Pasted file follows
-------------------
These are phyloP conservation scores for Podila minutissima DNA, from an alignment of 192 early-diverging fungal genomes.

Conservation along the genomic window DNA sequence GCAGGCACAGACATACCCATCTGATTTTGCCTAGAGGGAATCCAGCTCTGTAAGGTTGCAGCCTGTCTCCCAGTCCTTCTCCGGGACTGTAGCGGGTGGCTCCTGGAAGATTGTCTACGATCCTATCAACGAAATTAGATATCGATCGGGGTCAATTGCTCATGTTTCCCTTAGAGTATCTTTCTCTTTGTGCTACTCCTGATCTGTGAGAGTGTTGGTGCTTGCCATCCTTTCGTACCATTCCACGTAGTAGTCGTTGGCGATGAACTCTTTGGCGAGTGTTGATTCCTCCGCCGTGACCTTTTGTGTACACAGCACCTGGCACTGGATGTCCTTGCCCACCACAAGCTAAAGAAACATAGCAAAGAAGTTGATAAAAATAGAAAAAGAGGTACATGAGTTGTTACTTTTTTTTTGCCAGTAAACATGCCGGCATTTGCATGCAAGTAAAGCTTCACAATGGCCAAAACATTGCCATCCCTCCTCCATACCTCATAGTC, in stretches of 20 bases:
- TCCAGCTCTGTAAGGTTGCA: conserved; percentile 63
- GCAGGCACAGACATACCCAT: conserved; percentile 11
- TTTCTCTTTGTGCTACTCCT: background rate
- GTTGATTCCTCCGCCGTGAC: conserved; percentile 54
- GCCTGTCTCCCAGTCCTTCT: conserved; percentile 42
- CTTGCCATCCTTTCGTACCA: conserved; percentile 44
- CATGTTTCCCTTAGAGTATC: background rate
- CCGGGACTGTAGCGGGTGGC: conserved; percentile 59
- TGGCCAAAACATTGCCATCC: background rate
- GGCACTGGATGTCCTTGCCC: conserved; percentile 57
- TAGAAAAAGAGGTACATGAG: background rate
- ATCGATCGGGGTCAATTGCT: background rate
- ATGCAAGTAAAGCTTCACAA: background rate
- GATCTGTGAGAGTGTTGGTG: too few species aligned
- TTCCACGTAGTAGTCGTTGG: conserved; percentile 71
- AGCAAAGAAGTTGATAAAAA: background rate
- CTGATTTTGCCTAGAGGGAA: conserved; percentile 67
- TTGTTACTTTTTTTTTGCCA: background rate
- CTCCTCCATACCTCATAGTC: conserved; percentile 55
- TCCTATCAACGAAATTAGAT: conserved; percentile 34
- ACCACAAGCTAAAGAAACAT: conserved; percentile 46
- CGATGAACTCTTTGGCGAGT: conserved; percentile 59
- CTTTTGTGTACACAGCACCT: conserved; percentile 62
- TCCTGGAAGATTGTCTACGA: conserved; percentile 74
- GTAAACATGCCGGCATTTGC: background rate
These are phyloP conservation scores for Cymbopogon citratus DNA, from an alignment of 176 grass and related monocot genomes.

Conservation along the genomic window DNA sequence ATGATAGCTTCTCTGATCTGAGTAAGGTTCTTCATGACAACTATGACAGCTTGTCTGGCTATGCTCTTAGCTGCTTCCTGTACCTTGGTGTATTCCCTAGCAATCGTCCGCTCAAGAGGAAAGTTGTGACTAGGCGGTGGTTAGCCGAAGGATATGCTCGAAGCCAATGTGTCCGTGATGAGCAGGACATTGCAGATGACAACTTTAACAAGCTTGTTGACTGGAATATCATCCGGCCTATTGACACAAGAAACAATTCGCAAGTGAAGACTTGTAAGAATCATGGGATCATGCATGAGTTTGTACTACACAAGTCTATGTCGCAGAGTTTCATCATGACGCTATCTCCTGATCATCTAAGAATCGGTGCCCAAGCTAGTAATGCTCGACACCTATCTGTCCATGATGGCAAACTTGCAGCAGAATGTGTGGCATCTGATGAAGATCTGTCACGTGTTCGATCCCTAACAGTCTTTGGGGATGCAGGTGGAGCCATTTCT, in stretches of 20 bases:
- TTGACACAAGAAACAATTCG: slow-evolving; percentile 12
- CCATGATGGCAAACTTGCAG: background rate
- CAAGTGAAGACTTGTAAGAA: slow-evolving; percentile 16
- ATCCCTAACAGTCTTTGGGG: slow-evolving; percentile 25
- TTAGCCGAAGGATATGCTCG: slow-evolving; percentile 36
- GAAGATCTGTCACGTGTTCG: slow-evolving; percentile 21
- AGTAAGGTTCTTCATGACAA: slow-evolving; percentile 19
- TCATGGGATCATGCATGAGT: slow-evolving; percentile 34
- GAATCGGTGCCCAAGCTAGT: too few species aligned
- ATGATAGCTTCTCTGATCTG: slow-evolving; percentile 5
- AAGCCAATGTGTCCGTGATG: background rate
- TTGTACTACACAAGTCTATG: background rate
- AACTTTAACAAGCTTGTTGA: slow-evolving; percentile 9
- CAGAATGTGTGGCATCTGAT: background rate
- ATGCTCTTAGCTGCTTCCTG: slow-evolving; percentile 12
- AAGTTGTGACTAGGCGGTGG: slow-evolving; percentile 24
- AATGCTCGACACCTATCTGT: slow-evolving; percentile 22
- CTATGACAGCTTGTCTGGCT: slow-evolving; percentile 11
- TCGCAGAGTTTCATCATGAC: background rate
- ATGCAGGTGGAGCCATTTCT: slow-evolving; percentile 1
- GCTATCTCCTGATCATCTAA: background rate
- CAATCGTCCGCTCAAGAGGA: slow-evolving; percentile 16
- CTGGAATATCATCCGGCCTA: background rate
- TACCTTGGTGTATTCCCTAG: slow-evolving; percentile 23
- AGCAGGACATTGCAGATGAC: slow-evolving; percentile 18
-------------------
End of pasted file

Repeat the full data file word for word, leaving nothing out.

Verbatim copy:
These are phyloP conservation scores for Podila minutissima DNA, from an alignment of 192 early-diverging fungal genomes.

Conservation along the genomic window DNA sequence GCAGGCACAGACATACCCATCTGATTTTGCCTAGAGGGAATCCAGCTCTGTAAGGTTGCAGCCTGTCTCCCAGTCCTTCTCCGGGACTGTAGCGGGTGGCTCCTGGAAGATTGTCTACGATCCTATCAACGAAATTAGATATCGATCGGGGTCAATTGCTCATGTTTCCCTTAGAGTATCTTTCTCTTTGTGCTACTCCTGATCTGTGAGAGTGTTGGTGCTTGCCATCCTTTCGTACCATTCCACGTAGTAGTCGTTGGCGATGAACTCTTTGGCGAGTGTTGATTCCTCCGCCGTGACCTTTTGTGTACACAGCACCTGGCACTGGATGTCCTTGCCCACCACAAGCTAAAGAAACATAGCAAAGAAGTTGATAAAAATAGAAAAAGAGGTACATGAGTTGTTACTTTTTTTTTGCCAGTAAACATGCCGGCATTTGCATGCAAGTAAAGCTTCACAATGGCCAAAACATTGCCATCCCTCCTCCATACCTCATAGTC, in stretches of 20 bases:
- TCCAGCTCTGTAAGGTTGCA: conserved; percentile 63
- GCAGGCACAGACATACCCAT: conserved; percentile 11
- TTTCTCTTTGTGCTACTCCT: background rate
- GTTGATTCCTCCGCCGTGAC: conserved; percentile 54
- GCCTGTCTCCCAGTCCTTCT: conserved; percentile 42
- CTTGCCATCCTTTCGTACCA: conserved; percentile 44
- CATGTTTCCCTTAGAGTATC: background rate
- CCGGGACTGTAGCGGGTGGC: conserved; percentile 59
- TGGCCAAAACATTGCCATCC: background rate
- GGCACTGGATGTCCTTGCCC: conserved; percentile 57
- TAGAAAAAGAGGTACATGAG: background rate
- ATCGATCGGGGTCAATTGCT: background rate
- ATGCAAGTAAAGCTTCACAA: background rate
- GATCTGTGAGAGTGTTGGTG: too few species aligned
- TTCCACGTAGTAGTCGTTGG: conserved; percentile 71
- AGCAAAGAAGTTGATAAAAA: background rate
- CTGATTTTGCCTAGAGGGAA: conserved; percentile 67
- TTGTTACTTTTTTTTTGCCA: background rate
- CTCCTCCATACCTCATAGTC: conserved; percentile 55
- TCCTATCAACGAAATTAGAT: conserved; percentile 34
- ACCACAAGCTAAAGAAACAT: conserved; percentile 46
- CGATGAACTCTTTGGCGAGT: conserved; percentile 59
- CTTTTGTGTACACAGCACCT: conserved; percentile 62
- TCCTGGAAGATTGTCTACGA: conserved; percentile 74
- GTAAACATGCCGGCATTTGC: background rate
These are phyloP conservation scores for Cymbopogon citratus DNA, from an alignment of 176 grass and related monocot genomes.

Conservation along the genomic window DNA sequence ATGATAGCTTCTCTGATCTGAGTAAGGTTCTTCATGACAACTATGACAGCTTGTCTGGCTATGCTCTTAGCTGCTTCCTGTACCTTGGTGTATTCCCTAGCAATCGTCCGCTCAAGAGGAAAGTTGTGACTAGGCGGTGGTTAGCCGAAGGATATGCTCGAAGCCAATGTGTCCGTGATGAGCAGGACATTGCAGATGACAACTTTAACAAGCTTGTTGACTGGAATATCATCCGGCCTATTGACACAAGAAACAATTCGCAAGTGAAGACTTGTAAGAATCATGGGATCATGCATGAGTTTGTACTACACAAGTCTATGTCGCAGAGTTTCATCATGACGCTATCTCCTGATCATCTAAGAATCGGTGCCCAAGCTAGTAATGCTCGACACCTATCTGTCCATGATGGCAAACTTGCAGCAGAATGTGTGGCATCTGATGAAGATCTGTCACGTGTTCGATCCCTAACAGTCTTTGGGGATGCAGGTGGAGCCATTTCT, in stretches of 20 bases:
- TTGACACAAGAAACAATTCG: slow-evolving; percentile 12
- CCATGATGGCAAACTTGCAG: background rate
- CAAGTGAAGACTTGTAAGAA: slow-evolving; percentile 16
- ATCCCTAACAGTCTTTGGGG: slow-evolving; percentile 25
- TTAGCCGAAGGATATGCTCG: slow-evolving; percentile 36
- GAAGATCTGTCACGTGTTCG: slow-evolving; percentile 21
- AGTAAGGTTCTTCATGACAA: slow-evolving; percentile 19
- TCATGGGATCATGCATGAGT: slow-evolving; percentile 34
- GAATCGGTGCCCAAGCTAGT: too few species aligned
- ATGATAGCTTCTCTGATCTG: slow-evolving; percentile 5
- AAGCCAATGTGTCCGTGATG: background rate
- TTGTACTACACAAGTCTATG: background rate
- AACTTTAACAAGCTTGTTGA: slow-evolving; percentile 9
- CAGAATGTGTGGCATCTGAT: background rate
- ATGCTCTTAGCTGCTTCCTG: slow-evolving; percentile 12
- AAGTTGTGACTAGGCGGTGG: slow-evolving; percentile 24
- AATGCTCGACACCTATCTGT: slow-evolving; percentile 22
- CTATGACAGCTTGTCTGGCT: slow-evolving; percentile 11
- TCGCAGAGTTTCATCATGAC: background rate
- ATGCAGGTGGAGCCATTTCT: slow-evolving; percentile 1
- GCTATCTCCTGATCATCTAA: background rate
- CAATCGTCCGCTCAAGAGGA: slow-evolving; percentile 16
- CTGGAATATCATCCGGCCTA: background rate
- TACCTTGGTGTATTCCCTAG: slow-evolving; percentile 23
- AGCAGGACATTGCAGATGAC: slow-evolving; percentile 18